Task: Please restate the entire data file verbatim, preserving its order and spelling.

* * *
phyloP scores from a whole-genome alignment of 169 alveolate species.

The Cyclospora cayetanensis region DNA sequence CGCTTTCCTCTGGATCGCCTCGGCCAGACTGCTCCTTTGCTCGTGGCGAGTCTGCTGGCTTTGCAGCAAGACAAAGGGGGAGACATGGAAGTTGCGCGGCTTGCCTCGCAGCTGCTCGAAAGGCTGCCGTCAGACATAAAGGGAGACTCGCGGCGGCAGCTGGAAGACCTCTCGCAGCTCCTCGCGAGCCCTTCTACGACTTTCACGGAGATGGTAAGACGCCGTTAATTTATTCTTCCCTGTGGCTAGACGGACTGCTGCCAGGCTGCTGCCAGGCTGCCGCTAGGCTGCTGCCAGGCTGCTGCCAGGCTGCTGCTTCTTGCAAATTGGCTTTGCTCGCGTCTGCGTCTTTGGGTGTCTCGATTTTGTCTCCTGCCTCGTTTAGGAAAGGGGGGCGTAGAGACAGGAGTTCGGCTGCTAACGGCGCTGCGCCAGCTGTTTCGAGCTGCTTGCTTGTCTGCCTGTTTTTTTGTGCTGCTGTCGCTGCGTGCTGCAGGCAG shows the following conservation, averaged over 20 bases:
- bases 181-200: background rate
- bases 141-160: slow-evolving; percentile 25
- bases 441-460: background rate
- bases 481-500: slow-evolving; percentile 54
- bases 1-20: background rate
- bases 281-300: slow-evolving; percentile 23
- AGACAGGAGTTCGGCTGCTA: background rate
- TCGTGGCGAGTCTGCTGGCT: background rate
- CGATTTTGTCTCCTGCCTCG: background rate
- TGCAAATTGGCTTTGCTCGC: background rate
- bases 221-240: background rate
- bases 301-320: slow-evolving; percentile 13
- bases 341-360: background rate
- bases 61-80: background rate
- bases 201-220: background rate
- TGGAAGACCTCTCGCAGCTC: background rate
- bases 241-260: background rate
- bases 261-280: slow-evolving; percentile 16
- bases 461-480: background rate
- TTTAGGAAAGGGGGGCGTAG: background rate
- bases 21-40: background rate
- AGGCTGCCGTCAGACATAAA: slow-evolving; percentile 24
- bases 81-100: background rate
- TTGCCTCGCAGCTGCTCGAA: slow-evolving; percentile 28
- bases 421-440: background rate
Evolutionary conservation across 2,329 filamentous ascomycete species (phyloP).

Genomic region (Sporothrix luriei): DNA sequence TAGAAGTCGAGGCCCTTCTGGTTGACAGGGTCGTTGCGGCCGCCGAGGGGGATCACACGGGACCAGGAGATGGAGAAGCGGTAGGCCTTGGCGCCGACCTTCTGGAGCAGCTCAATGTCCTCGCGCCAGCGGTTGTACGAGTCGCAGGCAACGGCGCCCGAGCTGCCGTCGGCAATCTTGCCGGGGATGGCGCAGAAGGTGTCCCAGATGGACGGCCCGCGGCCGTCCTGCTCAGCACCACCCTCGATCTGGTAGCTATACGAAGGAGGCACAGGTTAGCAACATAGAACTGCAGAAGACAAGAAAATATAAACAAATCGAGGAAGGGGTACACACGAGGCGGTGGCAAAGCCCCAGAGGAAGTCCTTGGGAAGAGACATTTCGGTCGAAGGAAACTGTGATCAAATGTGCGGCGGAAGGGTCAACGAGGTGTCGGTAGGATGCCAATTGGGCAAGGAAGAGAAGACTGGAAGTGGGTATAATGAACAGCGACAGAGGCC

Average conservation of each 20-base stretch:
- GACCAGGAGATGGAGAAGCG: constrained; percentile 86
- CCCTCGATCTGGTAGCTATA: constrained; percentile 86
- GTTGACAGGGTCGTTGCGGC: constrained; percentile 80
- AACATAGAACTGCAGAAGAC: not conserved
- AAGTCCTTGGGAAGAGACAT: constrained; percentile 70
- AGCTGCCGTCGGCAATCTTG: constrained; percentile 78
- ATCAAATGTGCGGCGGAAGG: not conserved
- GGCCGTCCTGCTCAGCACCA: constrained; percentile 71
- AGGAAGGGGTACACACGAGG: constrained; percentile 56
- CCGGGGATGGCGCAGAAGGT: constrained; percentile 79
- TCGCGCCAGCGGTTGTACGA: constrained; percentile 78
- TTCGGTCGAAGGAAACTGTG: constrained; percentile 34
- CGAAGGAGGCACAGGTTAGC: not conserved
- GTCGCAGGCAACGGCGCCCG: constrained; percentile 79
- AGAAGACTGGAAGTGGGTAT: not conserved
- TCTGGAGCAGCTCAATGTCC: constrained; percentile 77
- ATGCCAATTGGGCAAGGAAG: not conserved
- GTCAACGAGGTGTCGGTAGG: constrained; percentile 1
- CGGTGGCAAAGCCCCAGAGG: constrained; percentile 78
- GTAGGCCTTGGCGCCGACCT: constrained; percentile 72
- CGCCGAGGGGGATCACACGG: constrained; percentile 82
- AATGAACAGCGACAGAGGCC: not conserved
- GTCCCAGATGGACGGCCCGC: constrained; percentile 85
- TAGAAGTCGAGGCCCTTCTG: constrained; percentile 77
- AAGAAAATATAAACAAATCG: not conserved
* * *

phyloP scores from a whole-genome alignment of 169 alveolate species.

The Cyclospora cayetanensis region DNA sequence CGCTTTCCTCTGGATCGCCTCGGCCAGACTGCTCCTTTGCTCGTGGCGAGTCTGCTGGCTTTGCAGCAAGACAAAGGGGGAGACATGGAAGTTGCGCGGCTTGCCTCGCAGCTGCTCGAAAGGCTGCCGTCAGACATAAAGGGAGACTCGCGGCGGCAGCTGGAAGACCTCTCGCAGCTCCTCGCGAGCCCTTCTACGACTTTCACGGAGATGGTAAGACGCCGTTAATTTATTCTTCCCTGTGGCTAGACGGACTGCTGCCAGGCTGCTGCCAGGCTGCCGCTAGGCTGCTGCCAGGCTGCTGCCAGGCTGCTGCTTCTTGCAAATTGGCTTTGCTCGCGTCTGCGTCTTTGGGTGTCTCGATTTTGTCTCCTGCCTCGTTTAGGAAAGGGGGGCGTAGAGACAGGAGTTCGGCTGCTAACGGCGCTGCGCCAGCTGTTTCGAGCTGCTTGCTTGTCTGCCTGTTTTTTTGTGCTGCTGTCGCTGCGTGCTGCAGGCAG shows the following conservation, averaged over 20 bases:
- bases 181-200: background rate
- bases 141-160: slow-evolving; percentile 25
- bases 441-460: background rate
- bases 481-500: slow-evolving; percentile 54
- bases 1-20: background rate
- bases 281-300: slow-evolving; percentile 23
- AGACAGGAGTTCGGCTGCTA: background rate
- TCGTGGCGAGTCTGCTGGCT: background rate
- CGATTTTGTCTCCTGCCTCG: background rate
- TGCAAATTGGCTTTGCTCGC: background rate
- bases 221-240: background rate
- bases 301-320: slow-evolving; percentile 13
- bases 341-360: background rate
- bases 61-80: background rate
- bases 201-220: background rate
- TGGAAGACCTCTCGCAGCTC: background rate
- bases 241-260: background rate
- bases 261-280: slow-evolving; percentile 16
- bases 461-480: background rate
- TTTAGGAAAGGGGGGCGTAG: background rate
- bases 21-40: background rate
- AGGCTGCCGTCAGACATAAA: slow-evolving; percentile 24
- bases 81-100: background rate
- TTGCCTCGCAGCTGCTCGAA: slow-evolving; percentile 28
- bases 421-440: background rate
Evolutionary conservation across 2,329 filamentous ascomycete species (phyloP).

Genomic region (Sporothrix luriei): DNA sequence TAGAAGTCGAGGCCCTTCTGGTTGACAGGGTCGTTGCGGCCGCCGAGGGGGATCACACGGGACCAGGAGATGGAGAAGCGGTAGGCCTTGGCGCCGACCTTCTGGAGCAGCTCAATGTCCTCGCGCCAGCGGTTGTACGAGTCGCAGGCAACGGCGCCCGAGCTGCCGTCGGCAATCTTGCCGGGGATGGCGCAGAAGGTGTCCCAGATGGACGGCCCGCGGCCGTCCTGCTCAGCACCACCCTCGATCTGGTAGCTATACGAAGGAGGCACAGGTTAGCAACATAGAACTGCAGAAGACAAGAAAATATAAACAAATCGAGGAAGGGGTACACACGAGGCGGTGGCAAAGCCCCAGAGGAAGTCCTTGGGAAGAGACATTTCGGTCGAAGGAAACTGTGATCAAATGTGCGGCGGAAGGGTCAACGAGGTGTCGGTAGGATGCCAATTGGGCAAGGAAGAGAAGACTGGAAGTGGGTATAATGAACAGCGACAGAGGCC

Average conservation of each 20-base stretch:
- GACCAGGAGATGGAGAAGCG: constrained; percentile 86
- CCCTCGATCTGGTAGCTATA: constrained; percentile 86
- GTTGACAGGGTCGTTGCGGC: constrained; percentile 80
- AACATAGAACTGCAGAAGAC: not conserved
- AAGTCCTTGGGAAGAGACAT: constrained; percentile 70
- AGCTGCCGTCGGCAATCTTG: constrained; percentile 78
- ATCAAATGTGCGGCGGAAGG: not conserved
- GGCCGTCCTGCTCAGCACCA: constrained; percentile 71
- AGGAAGGGGTACACACGAGG: constrained; percentile 56
- CCGGGGATGGCGCAGAAGGT: constrained; percentile 79
- TCGCGCCAGCGGTTGTACGA: constrained; percentile 78
- TTCGGTCGAAGGAAACTGTG: constrained; percentile 34
- CGAAGGAGGCACAGGTTAGC: not conserved
- GTCGCAGGCAACGGCGCCCG: constrained; percentile 79
- AGAAGACTGGAAGTGGGTAT: not conserved
- TCTGGAGCAGCTCAATGTCC: constrained; percentile 77
- ATGCCAATTGGGCAAGGAAG: not conserved
- GTCAACGAGGTGTCGGTAGG: constrained; percentile 1
- CGGTGGCAAAGCCCCAGAGG: constrained; percentile 78
- GTAGGCCTTGGCGCCGACCT: constrained; percentile 72
- CGCCGAGGGGGATCACACGG: constrained; percentile 82
- AATGAACAGCGACAGAGGCC: not conserved
- GTCCCAGATGGACGGCCCGC: constrained; percentile 85
- TAGAAGTCGAGGCCCTTCTG: constrained; percentile 77
- AAGAAAATATAAACAAATCG: not conserved